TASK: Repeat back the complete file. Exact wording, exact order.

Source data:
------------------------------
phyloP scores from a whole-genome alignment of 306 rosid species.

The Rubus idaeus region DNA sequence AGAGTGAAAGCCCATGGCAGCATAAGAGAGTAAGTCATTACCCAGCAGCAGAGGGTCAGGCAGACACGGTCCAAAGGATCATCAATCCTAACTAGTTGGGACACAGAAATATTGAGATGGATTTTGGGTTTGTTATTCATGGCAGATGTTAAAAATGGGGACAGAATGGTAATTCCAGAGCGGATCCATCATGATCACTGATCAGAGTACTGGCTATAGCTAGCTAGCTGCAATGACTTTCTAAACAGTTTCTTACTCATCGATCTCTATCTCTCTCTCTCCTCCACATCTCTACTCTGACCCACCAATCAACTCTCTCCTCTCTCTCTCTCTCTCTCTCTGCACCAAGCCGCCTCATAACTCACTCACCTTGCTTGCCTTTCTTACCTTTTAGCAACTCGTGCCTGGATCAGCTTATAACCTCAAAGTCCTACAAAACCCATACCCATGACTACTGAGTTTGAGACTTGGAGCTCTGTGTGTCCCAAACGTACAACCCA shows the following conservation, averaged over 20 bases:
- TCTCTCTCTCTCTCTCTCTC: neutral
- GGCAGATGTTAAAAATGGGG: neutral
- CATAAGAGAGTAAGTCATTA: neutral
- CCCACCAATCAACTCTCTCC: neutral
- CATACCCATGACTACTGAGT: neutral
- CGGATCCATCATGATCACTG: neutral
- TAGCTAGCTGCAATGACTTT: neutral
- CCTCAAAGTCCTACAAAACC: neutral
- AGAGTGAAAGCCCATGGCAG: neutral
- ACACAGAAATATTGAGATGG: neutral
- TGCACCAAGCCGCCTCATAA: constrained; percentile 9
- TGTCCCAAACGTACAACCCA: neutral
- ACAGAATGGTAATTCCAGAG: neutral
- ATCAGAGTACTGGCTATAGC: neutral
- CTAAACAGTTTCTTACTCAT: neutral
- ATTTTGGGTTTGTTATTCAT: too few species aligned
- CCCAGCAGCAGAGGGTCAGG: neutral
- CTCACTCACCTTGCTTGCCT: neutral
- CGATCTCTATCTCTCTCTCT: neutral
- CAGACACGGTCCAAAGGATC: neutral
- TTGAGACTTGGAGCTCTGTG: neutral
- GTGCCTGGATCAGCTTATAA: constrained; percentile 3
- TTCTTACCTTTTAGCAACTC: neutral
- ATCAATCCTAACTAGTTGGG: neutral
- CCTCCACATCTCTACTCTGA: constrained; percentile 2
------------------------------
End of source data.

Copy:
phyloP scores from a whole-genome alignment of 306 rosid species.

The Rubus idaeus region DNA sequence AGAGTGAAAGCCCATGGCAGCATAAGAGAGTAAGTCATTACCCAGCAGCAGAGGGTCAGGCAGACACGGTCCAAAGGATCATCAATCCTAACTAGTTGGGACACAGAAATATTGAGATGGATTTTGGGTTTGTTATTCATGGCAGATGTTAAAAATGGGGACAGAATGGTAATTCCAGAGCGGATCCATCATGATCACTGATCAGAGTACTGGCTATAGCTAGCTAGCTGCAATGACTTTCTAAACAGTTTCTTACTCATCGATCTCTATCTCTCTCTCTCCTCCACATCTCTACTCTGACCCACCAATCAACTCTCTCCTCTCTCTCTCTCTCTCTCTCTGCACCAAGCCGCCTCATAACTCACTCACCTTGCTTGCCTTTCTTACCTTTTAGCAACTCGTGCCTGGATCAGCTTATAACCTCAAAGTCCTACAAAACCCATACCCATGACTACTGAGTTTGAGACTTGGAGCTCTGTGTGTCCCAAACGTACAACCCA shows the following conservation, averaged over 20 bases:
- TCTCTCTCTCTCTCTCTCTC: neutral
- GGCAGATGTTAAAAATGGGG: neutral
- CATAAGAGAGTAAGTCATTA: neutral
- CCCACCAATCAACTCTCTCC: neutral
- CATACCCATGACTACTGAGT: neutral
- CGGATCCATCATGATCACTG: neutral
- TAGCTAGCTGCAATGACTTT: neutral
- CCTCAAAGTCCTACAAAACC: neutral
- AGAGTGAAAGCCCATGGCAG: neutral
- ACACAGAAATATTGAGATGG: neutral
- TGCACCAAGCCGCCTCATAA: constrained; percentile 9
- TGTCCCAAACGTACAACCCA: neutral
- ACAGAATGGTAATTCCAGAG: neutral
- ATCAGAGTACTGGCTATAGC: neutral
- CTAAACAGTTTCTTACTCAT: neutral
- ATTTTGGGTTTGTTATTCAT: too few species aligned
- CCCAGCAGCAGAGGGTCAGG: neutral
- CTCACTCACCTTGCTTGCCT: neutral
- CGATCTCTATCTCTCTCTCT: neutral
- CAGACACGGTCCAAAGGATC: neutral
- TTGAGACTTGGAGCTCTGTG: neutral
- GTGCCTGGATCAGCTTATAA: constrained; percentile 3
- TTCTTACCTTTTAGCAACTC: neutral
- ATCAATCCTAACTAGTTGGG: neutral
- CCTCCACATCTCTACTCTGA: constrained; percentile 2